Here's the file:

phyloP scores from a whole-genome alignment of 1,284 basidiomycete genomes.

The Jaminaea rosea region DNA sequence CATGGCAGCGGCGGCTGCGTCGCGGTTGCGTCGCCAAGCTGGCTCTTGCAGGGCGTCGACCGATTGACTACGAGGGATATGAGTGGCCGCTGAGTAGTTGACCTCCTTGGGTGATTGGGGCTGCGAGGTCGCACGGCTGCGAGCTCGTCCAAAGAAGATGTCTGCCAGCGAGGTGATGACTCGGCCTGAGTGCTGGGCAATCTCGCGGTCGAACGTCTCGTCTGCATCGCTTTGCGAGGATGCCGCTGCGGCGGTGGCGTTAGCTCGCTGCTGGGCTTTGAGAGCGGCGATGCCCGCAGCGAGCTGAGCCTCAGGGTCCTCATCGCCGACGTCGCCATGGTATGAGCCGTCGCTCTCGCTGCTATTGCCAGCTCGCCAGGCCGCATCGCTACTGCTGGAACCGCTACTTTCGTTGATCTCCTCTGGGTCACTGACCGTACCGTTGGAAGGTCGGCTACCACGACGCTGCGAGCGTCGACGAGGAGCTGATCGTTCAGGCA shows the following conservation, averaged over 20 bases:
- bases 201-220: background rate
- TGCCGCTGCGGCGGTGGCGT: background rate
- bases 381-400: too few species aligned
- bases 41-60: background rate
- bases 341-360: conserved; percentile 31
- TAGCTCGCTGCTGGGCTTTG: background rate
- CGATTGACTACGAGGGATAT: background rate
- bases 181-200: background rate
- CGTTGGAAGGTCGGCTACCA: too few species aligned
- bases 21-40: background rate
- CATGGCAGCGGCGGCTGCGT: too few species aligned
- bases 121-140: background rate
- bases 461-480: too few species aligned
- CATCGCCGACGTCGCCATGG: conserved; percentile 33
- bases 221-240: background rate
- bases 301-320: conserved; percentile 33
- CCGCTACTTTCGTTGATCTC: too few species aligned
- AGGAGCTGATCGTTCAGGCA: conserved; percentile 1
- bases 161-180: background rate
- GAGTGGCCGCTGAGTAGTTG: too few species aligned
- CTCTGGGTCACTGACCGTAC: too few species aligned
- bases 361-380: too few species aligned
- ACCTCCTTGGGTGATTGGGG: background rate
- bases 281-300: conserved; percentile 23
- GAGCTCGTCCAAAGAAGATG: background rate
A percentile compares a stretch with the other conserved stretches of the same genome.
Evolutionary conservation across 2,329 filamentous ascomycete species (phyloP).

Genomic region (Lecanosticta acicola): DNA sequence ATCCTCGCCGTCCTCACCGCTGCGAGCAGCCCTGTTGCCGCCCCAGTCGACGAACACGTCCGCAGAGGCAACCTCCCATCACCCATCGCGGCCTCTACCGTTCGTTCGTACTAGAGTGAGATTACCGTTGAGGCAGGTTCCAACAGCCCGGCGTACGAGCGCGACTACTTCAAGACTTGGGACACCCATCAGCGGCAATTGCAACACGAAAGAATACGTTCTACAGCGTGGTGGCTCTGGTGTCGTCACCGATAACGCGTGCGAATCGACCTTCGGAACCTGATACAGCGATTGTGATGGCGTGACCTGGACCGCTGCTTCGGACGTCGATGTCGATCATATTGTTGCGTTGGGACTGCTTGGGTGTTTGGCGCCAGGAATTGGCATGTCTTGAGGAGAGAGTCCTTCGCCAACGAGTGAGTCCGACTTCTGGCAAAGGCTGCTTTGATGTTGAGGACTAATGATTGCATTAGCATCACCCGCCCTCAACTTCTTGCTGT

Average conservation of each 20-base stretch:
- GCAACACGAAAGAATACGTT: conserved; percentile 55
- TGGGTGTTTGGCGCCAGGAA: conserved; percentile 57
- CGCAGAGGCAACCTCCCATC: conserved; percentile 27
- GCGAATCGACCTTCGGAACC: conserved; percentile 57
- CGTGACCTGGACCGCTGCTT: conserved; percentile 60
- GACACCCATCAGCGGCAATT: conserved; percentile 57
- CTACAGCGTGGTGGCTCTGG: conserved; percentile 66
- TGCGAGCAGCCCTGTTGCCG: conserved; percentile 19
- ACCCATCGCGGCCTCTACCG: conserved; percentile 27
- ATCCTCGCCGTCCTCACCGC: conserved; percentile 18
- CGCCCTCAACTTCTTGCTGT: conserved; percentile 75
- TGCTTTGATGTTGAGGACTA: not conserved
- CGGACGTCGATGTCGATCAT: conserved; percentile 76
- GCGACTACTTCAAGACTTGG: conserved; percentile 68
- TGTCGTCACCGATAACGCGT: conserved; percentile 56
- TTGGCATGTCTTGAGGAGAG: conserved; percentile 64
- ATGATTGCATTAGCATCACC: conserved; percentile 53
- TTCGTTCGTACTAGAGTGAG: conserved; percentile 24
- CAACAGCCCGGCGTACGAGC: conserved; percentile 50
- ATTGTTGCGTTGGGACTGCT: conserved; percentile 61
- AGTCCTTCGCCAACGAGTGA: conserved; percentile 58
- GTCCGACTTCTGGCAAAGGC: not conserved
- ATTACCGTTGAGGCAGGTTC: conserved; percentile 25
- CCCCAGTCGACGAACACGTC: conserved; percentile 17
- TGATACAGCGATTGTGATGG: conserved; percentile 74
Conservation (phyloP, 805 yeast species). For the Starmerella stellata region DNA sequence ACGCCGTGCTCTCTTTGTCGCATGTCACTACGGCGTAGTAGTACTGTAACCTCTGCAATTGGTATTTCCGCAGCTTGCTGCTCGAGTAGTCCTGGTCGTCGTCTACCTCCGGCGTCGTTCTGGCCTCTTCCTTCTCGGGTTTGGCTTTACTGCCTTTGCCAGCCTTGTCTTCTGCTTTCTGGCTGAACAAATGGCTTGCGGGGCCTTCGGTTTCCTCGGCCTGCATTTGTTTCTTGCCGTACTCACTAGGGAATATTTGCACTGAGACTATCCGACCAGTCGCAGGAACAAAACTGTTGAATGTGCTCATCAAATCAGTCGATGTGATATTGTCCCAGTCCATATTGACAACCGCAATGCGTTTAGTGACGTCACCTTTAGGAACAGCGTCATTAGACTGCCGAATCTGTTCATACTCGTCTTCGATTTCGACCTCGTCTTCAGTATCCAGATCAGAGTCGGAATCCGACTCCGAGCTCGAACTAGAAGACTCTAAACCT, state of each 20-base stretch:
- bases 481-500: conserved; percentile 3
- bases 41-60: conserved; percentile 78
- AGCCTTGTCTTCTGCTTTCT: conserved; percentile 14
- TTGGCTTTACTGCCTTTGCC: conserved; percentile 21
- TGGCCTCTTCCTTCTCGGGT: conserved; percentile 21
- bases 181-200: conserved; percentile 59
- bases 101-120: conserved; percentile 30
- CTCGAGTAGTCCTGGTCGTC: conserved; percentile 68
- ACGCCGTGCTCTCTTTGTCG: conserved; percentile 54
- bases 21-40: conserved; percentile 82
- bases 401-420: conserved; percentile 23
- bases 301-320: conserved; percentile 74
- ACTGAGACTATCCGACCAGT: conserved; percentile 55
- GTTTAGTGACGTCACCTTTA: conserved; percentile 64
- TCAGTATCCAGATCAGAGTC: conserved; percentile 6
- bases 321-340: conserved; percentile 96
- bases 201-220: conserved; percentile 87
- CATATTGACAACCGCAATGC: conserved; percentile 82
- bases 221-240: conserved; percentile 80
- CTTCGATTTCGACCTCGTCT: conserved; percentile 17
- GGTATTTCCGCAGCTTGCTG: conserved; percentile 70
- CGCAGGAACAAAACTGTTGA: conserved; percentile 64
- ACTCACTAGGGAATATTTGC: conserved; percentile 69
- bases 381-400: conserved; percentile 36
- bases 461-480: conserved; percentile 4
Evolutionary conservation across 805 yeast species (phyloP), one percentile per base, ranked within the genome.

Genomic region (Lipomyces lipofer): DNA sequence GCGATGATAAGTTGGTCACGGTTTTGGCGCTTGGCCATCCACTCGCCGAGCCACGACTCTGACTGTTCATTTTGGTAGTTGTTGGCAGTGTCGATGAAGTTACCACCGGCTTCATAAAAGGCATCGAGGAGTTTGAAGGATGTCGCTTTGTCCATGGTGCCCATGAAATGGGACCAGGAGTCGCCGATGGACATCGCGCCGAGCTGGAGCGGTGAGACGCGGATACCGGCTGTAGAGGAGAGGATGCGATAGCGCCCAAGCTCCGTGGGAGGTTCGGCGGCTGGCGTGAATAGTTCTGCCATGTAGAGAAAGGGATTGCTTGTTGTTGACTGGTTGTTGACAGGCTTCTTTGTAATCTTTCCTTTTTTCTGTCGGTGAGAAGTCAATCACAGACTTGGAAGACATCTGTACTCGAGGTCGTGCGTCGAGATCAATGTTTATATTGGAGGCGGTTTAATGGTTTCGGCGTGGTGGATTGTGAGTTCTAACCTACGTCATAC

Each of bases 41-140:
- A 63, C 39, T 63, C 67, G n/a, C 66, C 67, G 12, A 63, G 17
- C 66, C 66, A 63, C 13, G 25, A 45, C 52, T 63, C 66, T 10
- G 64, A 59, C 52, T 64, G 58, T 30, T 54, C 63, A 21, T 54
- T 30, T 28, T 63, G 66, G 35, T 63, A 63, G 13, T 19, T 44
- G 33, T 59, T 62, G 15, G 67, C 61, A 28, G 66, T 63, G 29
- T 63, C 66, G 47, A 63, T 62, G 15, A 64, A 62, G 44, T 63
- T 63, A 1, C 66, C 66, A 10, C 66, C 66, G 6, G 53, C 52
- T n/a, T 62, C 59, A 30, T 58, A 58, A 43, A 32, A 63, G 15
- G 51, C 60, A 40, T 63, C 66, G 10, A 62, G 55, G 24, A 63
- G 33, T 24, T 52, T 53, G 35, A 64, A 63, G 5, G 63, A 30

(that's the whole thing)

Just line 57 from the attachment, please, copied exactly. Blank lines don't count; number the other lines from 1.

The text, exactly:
Conservation (phyloP, 805 yeast species). For the Starmerella stellata region DNA sequence ACGCCGTGCTCTCTTTGTCGCATGTCACTACGGCGTAGTAGTACTGTAACCTCTGCAATTGGTATTTCCGCAGCTTGCTGCTCGAGTAGTCCTGGTCGTCGTCTACCTCCGGCGTCGTTCTGGCCTCTTCCTTCTCGGGTTTGGCTTTACTGCCTTTGCCAGCCTTGTCTTCTGCTTTCTGGCTGAACAAATGGCTTGCGGGGCCTTCGGTTTCCTCGGCCTGCATTTGTTTCTTGCCGTACTCACTAGGGAATATTTGCACTGAGACTATCCGACCAGTCGCAGGAACAAAACTGTTGAATGTGCTCATCAAATCAGTCGATGTGATATTGTCCCAGTCCATATTGACAACCGCAATGCGTTTAGTGACGTCACCTTTAGGAACAGCGTCATTAGACTGCCGAATCTGTTCATACTCGTCTTCGATTTCGACCTCGTCTTCAGTATCCAGATCAGAGTCGGAATCCGACTCCGAGCTCGAACTAGAAGACTCTAAACCT, state of each 20-base stretch: